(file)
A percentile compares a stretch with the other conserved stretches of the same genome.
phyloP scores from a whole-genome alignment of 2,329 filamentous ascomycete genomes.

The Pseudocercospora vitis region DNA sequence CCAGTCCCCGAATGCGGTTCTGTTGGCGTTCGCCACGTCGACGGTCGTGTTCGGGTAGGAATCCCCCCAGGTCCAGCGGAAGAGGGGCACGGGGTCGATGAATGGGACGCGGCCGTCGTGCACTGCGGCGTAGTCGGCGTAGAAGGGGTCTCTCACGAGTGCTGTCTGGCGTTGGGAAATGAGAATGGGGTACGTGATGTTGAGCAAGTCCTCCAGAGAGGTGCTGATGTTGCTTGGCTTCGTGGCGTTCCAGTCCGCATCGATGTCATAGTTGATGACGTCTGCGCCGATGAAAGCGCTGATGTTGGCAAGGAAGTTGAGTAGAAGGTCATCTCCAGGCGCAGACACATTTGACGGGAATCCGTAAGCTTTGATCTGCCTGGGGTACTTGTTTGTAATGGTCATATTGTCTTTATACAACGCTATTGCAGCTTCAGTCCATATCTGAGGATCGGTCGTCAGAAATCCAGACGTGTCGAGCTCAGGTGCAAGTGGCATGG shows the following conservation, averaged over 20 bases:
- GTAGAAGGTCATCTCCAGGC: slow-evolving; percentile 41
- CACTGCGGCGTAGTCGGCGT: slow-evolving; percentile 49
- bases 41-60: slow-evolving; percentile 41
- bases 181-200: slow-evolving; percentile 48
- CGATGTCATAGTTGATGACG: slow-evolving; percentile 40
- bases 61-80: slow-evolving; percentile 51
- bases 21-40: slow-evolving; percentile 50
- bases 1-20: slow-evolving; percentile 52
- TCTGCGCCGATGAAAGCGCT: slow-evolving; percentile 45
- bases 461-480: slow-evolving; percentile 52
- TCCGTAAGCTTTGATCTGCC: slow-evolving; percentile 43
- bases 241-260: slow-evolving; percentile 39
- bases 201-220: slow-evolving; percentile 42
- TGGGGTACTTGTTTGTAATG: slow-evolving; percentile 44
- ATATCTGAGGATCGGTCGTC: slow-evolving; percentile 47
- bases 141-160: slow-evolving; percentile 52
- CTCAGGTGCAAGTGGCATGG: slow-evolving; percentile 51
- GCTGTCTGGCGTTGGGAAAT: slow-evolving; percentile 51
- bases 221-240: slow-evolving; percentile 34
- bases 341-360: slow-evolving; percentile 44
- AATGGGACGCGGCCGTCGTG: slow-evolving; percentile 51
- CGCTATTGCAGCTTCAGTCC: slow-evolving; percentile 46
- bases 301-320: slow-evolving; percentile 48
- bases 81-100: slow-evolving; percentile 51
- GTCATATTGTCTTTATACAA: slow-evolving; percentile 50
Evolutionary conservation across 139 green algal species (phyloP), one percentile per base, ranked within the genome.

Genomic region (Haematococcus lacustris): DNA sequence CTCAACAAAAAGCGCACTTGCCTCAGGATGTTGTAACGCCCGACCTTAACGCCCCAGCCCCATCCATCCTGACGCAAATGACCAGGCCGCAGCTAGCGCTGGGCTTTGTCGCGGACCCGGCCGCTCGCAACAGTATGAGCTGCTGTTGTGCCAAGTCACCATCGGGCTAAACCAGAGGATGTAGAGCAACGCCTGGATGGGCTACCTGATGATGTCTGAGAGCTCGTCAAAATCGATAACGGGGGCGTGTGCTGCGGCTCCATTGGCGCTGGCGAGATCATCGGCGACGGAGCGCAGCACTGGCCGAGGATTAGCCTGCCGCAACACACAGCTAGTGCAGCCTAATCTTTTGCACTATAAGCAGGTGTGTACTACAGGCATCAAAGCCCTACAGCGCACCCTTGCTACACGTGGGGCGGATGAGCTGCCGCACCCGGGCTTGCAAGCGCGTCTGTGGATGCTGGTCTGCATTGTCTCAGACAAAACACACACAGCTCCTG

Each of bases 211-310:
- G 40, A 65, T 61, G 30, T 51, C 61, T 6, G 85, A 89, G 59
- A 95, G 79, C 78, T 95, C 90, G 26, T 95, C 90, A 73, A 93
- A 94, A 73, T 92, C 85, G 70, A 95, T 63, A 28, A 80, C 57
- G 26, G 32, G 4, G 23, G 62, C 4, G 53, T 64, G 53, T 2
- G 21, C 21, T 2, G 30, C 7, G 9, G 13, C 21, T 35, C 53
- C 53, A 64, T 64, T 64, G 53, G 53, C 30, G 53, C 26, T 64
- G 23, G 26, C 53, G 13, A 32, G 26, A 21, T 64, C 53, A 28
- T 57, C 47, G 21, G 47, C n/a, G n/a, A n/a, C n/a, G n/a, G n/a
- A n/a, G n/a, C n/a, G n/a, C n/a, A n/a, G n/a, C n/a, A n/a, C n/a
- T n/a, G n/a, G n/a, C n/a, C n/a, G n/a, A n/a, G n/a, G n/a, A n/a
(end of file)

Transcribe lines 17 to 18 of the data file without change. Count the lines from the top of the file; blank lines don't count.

- TGGGGTACTTGTTTGTAATG: slow-evolving; percentile 44
- ATATCTGAGGATCGGTCGTC: slow-evolving; percentile 47